ITALY 5 WEEKS AGO – TOMORROW WESTPOINT. But will older people even get in?
By Greg Wilford in www.thetimes.co.uk
Doctors and other health professionals have been issued with a “clinical frailty scale” to identify “who may not benefit from critical care interventions”, the NHS has confirmed.
Infected people aged 65 or over will be given a points tally based on their age, frailty and underlying conditions. According to the system, if someone scores above eight points they should probably not be admitted to intensive care, according to the Financial Times.
Instead, they should be given “ward-based care” and a trial of non-invasive ventilation, the newspaper said. However, official guidance states that clinical discretion could be used to override the scoring system if a situation requires “special consideration”.
A frontline NHS consultant said: “The scoring system is just a guide. We make the judgment taking into account a lot of information about the current ‘nick’ of the patient — oxygenation, kidney function, heart rate, blood pressure — which all adds into the decision-making. If this was a bacterial pneumonia or a bad asthma attack, then that is treatable and you might send that older patient to intensive care.”
The NHS says the scale has not yet been validated for use with people under 65 or those with learning disabilities. It can currently be used by “any appropriately trained healthcare professional”, including doctors, nurses, healthcare assistants and therapists.
Any patient aged 71-75 will automatically score four points for their age and a likely three for their frailty, taking their total to seven, it was reported. Those with conditions such as dementia, high blood pressure or recent heart and lung disease will be given more points.
An NHS website outlining guidance on the scoring system states that it “is a reliable predictor of outcomes in the urgent care context”. It continues: “Like any decision support tool, it is not perfect and should not be used in isolation to direct clinical decision-making.
“It will sensitise you to the likely outcomes in groups of patients, but clinical decision-making with individual patients should be undertaken through a more holistic assessment, using the principles of shared decision-making.”
The scoring system is included in guidelines on critical care for adults with Covid-19 issued by the National Institute for Health and Care Excellence (Nice). It was originally developed at Dalhousie University in Halifax, Canada. The news emerged after NHS England wrote to all GPs asking them to contact vulnerable patients to ensure that plans for end-of-life decisions were in place.
Ruthe Isden, head of health and care at Age UK, said some elderly patients have felt unsettled and pressured to sign “Do not resuscitate” forms. “Clinicians are trying to do the right thing and these are very important conversations to have, but there’s no justification in doing them in a blanket way,” she said. “It is such a personal conversation and it’s being approached in a very impersonal way.”
Some intensive care wards are now approaching capacity, with about 5,000 Covid-19 cases presenting every day. The NHS and Nice declined to comment last night.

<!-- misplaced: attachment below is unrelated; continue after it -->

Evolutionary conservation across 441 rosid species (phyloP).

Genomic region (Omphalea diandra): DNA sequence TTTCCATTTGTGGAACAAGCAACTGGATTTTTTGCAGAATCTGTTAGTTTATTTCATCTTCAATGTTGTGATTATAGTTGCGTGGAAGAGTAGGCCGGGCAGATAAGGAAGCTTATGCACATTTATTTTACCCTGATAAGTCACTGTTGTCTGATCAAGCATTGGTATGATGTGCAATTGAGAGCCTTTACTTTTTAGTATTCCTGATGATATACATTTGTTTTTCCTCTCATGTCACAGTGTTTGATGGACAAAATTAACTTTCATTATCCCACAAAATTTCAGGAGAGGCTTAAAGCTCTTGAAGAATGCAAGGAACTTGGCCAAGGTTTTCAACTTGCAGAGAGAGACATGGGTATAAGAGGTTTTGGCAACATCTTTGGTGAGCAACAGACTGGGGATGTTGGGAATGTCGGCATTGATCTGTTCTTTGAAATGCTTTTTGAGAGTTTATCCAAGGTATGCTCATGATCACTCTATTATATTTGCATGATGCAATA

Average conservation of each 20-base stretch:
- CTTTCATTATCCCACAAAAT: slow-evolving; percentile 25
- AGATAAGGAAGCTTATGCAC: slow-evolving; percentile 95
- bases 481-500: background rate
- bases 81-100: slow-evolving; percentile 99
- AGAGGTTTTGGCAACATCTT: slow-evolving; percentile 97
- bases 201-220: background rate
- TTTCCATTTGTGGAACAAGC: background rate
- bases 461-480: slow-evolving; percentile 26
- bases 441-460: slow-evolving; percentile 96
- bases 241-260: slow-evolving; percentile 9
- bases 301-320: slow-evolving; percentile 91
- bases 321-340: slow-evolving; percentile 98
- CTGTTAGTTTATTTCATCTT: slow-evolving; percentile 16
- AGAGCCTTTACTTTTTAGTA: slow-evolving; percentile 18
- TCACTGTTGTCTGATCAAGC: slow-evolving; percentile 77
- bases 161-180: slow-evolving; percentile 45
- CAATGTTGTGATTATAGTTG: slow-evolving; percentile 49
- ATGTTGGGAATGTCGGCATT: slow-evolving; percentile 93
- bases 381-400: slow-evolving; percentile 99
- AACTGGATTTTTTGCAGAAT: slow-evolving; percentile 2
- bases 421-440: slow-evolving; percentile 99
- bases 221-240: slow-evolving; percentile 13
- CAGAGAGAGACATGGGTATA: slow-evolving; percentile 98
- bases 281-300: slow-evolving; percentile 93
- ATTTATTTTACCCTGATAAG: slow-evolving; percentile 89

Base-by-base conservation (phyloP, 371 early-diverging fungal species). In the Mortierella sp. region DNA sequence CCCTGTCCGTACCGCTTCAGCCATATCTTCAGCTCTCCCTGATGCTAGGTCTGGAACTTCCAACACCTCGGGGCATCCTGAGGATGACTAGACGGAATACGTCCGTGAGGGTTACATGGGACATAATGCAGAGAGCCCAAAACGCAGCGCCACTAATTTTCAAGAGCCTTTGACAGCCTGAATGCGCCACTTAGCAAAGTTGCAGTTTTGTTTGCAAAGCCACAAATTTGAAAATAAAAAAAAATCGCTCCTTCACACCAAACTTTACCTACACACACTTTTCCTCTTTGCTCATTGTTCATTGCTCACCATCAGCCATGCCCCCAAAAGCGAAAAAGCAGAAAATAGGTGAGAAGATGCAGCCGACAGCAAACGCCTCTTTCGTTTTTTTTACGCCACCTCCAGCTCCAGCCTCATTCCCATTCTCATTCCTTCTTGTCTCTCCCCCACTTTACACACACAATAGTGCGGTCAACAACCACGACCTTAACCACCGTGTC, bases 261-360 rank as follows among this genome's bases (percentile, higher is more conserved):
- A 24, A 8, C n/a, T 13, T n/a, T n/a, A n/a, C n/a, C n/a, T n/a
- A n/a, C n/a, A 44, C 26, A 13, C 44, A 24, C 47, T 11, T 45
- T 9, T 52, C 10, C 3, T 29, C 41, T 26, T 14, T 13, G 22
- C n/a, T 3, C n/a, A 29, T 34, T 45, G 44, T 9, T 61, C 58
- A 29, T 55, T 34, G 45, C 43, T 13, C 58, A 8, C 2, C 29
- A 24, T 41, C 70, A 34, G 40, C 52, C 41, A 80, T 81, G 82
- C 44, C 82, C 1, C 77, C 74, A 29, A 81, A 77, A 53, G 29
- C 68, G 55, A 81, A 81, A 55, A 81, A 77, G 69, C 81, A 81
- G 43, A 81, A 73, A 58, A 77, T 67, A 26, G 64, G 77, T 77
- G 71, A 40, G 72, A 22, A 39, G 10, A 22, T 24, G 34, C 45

As part of the Covid emergency NHS, urgent dental centres have been established. To access this service, call 03330 063300 or email firstname.lastname@example.org.
Released today: a free information book explaining the coronavirus to children, illustrated by Gruffalo illustrator Axel Scheffler
Axel Scheffler has illustrated a digital book for primary school age children, free for anyone to read on screen or print out, about the coronavirus and the measures taken to control it. Published by Nosy Crow, and written by staff within the company, the book has had expert input: Professor Graham Medley of the London School of Hygiene & Tropical Medicine acted as a consultant, and the company also had advice from two head teachers and a child psychologist.
The book answers key questions in simple language appropriate for 5 to 9 year olds:
• What is the coronavirus?
• How do you catch the coronavirus?
• What happens if you catch the coronavirus?
• Why are people worried about catching the coronavirus?
• Is there a cure for the coronavirus?
• Why are some places we normally go to closed?
• What can I do to help?
• What’s going to happen next?
We want to make sure that this book is accessible to every child and family and so the book is offered totally free of charge to anyone who wants to read it. However, we have suggested, at the back of the book, that families might make a donation to help our health service if they find the book useful: https://www.nhscharitiestogether.co.uk/.
Matt Hancock spreading the coronavirus at the opening of NHS Nightingale on 3rd April, with the Chief Nursing Officer looking on in horror. His failure to live up to his own advice is even worse than the Scottish Chief Medical Officer’s – and she has resigned. Ever since Boris Johnson boasted of shaking coronavirus patients’ hands, the personal example set by ministers has been appalling.
‘Do your bit for Devon
‘COVID-19 means there’s an even greater demand for Healthcare Assistants in residential homes, people’s own homes and hospitals in Devon. You don’t necessarily need qualifications or previous work experience. What’s important are your values and attitude towards working with people who need care, and your ability to cope in challenging environments.
‘We need temporary and permanent workers now to fill a variety of shift work including evenings and weekends. You may need to support people with their personal care needs which could include assisting with eating, drinking and washing. We’ll support you with DBS checks and essential training.